By Chanda Temple
I have a friend interested in leaving her full-time job to start her own business. But what’s stopping her is that she’s single. She says she’d prefer to have a husband as a safety net to help with the mortgage and living expenses in case her business fails or is slow to produce income.
When married, she knows she’d love her husband and care for him, but she’d also love the idea of having a mate as a “cushion” in the event her business flops.
My friend’s comments got me thinking: What do single female entrepreneurs think about this? I posed the question to Melinda Emerson, a divorced, Philadelphia mother of one who’s known as “America’s No. 1 Small Business Expert.”
Melinda, nicknamed the Small Biz Lady, got real in five seconds flat: A husband is not a back-up plan in business.
“Listen, when I first started my company 15 years ago, I was single, I got married and later I got divorced,” she says in a YouTube video I recorded for this blog. “And I have been by myself for the last five years. So if I can do it, you can do it, too.”
Melinda, author of “Becoming Your Own Boss in 12 Months,” says that anyone with a plan, can start a business. But they must be smart about the approach.
“You have to plan for success. It just won’t happen,” says Melinda, 41.
She’ll be a featured speaker at the Essence Festival this week in New Orleans. Melinda reaches about 3 million entrepreneurs a week via social media, has won numerous business awards, has appeared on countless national news networks and has a blog on The Huffington Post. Forbes Magazine named her the No. 1 woman for entrepreneurs to follow on Twitter.
She’s advised companies such as Pitney Bowes, FedEx, Verizon, Wal-Mart and Wells Fargo on how to construct media, social media and marketing strategies to increase their share of the growing small business market. One of her missions is to eliminate small business failure.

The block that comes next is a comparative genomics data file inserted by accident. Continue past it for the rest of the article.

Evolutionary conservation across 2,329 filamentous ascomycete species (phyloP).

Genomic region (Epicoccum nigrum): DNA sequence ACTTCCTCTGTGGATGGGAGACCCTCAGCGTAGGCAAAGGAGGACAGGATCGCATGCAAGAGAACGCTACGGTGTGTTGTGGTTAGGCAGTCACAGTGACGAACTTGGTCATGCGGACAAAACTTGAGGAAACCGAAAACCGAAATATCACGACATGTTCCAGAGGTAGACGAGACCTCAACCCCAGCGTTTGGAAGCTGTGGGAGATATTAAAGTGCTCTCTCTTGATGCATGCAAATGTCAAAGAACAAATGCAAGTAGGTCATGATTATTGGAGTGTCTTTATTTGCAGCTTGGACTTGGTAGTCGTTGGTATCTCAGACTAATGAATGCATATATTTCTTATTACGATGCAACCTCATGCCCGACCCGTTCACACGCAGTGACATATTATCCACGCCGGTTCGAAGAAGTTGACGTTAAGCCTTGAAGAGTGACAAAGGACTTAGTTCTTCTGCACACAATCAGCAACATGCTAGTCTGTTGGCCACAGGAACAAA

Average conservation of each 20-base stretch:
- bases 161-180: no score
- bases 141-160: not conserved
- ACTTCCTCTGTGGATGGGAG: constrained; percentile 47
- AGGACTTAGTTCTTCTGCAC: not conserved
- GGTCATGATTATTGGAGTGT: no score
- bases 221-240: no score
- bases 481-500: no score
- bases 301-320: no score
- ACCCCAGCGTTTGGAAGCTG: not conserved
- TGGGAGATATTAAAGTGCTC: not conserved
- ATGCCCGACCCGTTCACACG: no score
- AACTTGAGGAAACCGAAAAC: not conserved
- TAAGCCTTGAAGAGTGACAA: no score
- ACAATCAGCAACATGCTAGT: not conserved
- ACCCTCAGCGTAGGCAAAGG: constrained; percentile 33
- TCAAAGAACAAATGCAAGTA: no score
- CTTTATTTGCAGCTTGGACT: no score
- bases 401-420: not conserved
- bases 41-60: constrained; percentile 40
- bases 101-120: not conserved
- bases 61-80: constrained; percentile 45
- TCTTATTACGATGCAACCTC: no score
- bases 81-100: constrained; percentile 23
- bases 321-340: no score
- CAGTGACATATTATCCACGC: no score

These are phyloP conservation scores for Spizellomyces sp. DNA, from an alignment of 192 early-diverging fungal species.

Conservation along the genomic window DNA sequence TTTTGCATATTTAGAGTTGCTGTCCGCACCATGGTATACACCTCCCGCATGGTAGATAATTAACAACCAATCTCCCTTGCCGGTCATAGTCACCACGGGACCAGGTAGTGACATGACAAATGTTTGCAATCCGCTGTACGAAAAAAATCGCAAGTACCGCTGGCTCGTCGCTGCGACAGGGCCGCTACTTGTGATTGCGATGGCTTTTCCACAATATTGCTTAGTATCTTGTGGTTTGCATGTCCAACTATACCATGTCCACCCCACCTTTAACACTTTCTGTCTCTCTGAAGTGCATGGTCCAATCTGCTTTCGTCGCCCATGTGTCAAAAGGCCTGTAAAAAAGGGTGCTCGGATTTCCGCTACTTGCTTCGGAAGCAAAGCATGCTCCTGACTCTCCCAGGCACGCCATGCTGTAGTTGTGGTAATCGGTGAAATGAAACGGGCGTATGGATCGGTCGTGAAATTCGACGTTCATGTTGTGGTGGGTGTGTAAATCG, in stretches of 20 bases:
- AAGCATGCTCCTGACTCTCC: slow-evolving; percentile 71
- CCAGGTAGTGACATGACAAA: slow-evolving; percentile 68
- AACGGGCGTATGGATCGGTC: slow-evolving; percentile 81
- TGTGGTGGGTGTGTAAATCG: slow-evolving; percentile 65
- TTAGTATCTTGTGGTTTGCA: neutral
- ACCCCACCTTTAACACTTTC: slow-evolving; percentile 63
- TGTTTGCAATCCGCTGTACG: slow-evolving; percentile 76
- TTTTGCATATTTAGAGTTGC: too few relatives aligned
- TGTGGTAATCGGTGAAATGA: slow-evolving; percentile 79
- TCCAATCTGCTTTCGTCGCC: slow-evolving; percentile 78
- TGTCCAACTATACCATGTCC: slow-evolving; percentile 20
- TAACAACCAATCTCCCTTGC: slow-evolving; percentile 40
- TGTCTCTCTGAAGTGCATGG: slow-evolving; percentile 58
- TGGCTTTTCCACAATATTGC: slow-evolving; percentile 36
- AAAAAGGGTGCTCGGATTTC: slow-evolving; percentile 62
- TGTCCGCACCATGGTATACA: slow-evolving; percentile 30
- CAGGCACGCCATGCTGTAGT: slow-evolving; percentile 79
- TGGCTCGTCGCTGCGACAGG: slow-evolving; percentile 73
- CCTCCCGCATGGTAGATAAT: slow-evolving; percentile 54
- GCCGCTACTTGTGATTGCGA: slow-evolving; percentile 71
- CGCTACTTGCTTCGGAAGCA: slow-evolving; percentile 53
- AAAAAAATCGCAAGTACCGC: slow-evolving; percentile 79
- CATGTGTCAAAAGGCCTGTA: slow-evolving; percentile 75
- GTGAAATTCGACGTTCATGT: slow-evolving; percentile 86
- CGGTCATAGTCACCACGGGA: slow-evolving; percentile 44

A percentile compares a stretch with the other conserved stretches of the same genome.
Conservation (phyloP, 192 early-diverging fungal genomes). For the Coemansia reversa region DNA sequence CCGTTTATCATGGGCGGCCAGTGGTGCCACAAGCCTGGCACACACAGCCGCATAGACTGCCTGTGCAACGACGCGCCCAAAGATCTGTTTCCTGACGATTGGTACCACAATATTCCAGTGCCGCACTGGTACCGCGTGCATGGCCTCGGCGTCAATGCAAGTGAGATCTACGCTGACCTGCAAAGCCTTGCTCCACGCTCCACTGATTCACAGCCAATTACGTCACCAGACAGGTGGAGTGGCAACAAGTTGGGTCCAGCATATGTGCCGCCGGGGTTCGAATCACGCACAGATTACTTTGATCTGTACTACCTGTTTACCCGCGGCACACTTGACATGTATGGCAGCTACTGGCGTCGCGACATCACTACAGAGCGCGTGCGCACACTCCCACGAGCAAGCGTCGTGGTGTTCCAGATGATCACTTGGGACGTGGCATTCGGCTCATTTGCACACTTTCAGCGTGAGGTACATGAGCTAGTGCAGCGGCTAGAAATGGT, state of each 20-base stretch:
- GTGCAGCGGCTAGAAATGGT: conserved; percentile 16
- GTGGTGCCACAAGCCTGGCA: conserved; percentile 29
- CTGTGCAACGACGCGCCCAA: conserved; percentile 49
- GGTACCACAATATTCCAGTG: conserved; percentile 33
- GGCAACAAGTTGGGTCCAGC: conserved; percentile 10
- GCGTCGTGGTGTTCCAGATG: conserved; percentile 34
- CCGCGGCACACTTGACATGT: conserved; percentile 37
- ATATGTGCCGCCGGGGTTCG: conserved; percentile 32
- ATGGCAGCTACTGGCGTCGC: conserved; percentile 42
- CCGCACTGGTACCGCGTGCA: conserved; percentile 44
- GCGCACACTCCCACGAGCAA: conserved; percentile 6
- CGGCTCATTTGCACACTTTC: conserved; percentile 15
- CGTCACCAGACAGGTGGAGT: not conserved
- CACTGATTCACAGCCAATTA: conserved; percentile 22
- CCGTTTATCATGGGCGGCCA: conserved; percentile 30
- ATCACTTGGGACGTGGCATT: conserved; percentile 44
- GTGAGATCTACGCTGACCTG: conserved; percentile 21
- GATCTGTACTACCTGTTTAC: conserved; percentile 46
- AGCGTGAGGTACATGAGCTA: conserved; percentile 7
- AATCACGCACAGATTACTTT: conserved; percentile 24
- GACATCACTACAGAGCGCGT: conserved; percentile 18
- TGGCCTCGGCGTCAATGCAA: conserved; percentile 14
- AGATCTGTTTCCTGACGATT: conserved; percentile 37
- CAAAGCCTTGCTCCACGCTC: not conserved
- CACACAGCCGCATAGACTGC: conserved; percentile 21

Here are her three tips for singles:
1) Have a life plan
Does your business help you build your personal and professional goals? Once you have a plan and work your plan, you won’t have to be fearful.
2) Have the money
People who have savings, have options. If you are ready to start a small business, you have to have money set aside to do it. What are you doing to gain the money for your business? If you are currently employed and want to start a business, you need to be saving 20 to 40 percent of every paycheck to help ween yourself off of those paychecks. Look at the expenses you currently have. Where can cutbacks be made? Start building your resources now to help start your business down the road.
3) Identify your niche customer
Do you have a specific customer in mind? Are you offering a product or service that will solve their problem? Find your niche and stand out in the market place.
“Here’s the deal: It’s hard to run a small business. There are going to be plenty of days when you get down on yourself or down on your staff,” she says in a video on her website. “But the thing about it is, don’t give that (moment) a lot of time…”
Recognize it and move on.
“What you’ve got to understand is that (failure is) just part of the process. You don’t lose, you just learn,” she says. “And if you think about it that way, you will always be able to move forward.”
Want to hear more from her? Go here to see her entire video message for small business owners.
FIVE QUICK QUESTIONS WITH MELINDA EMERSON
What scares you? Nothing scares me. Nothing keeps me up at night. The thing I’m hopeful for is that God sends me a partner who is not intimidated by me but supports me, loves me, cherishes me and loves my son.
What gets you going in the morning? I don’t use an alarm clock. God wakes me up every morning at 5:30 and I fellowship with Him every time. I thank Him for my ex and my son and I pray for discernment and wisdom…
Who’s your hero or mentor? The best mentor I have is my father. He’s been gone for 11 years. He told me that I could be anything I wanted to be. I still hear him saying, “You wouldn’t know good days if it wasn’t for bad days.”
Professionally, it’s Oprah. She’s always looking for ways to grow herself.
Any regrets? No. I believe you never fail. You either win or you learn.
Chanda Temple worked as a reporter for 20 years before becoming a public relations professional. She blogs about being better in business, building buzz and more at http://www.chandatemplewrites.com. Follow her on Twitter at @chandatemple. Contact her at firstname.lastname@example.org.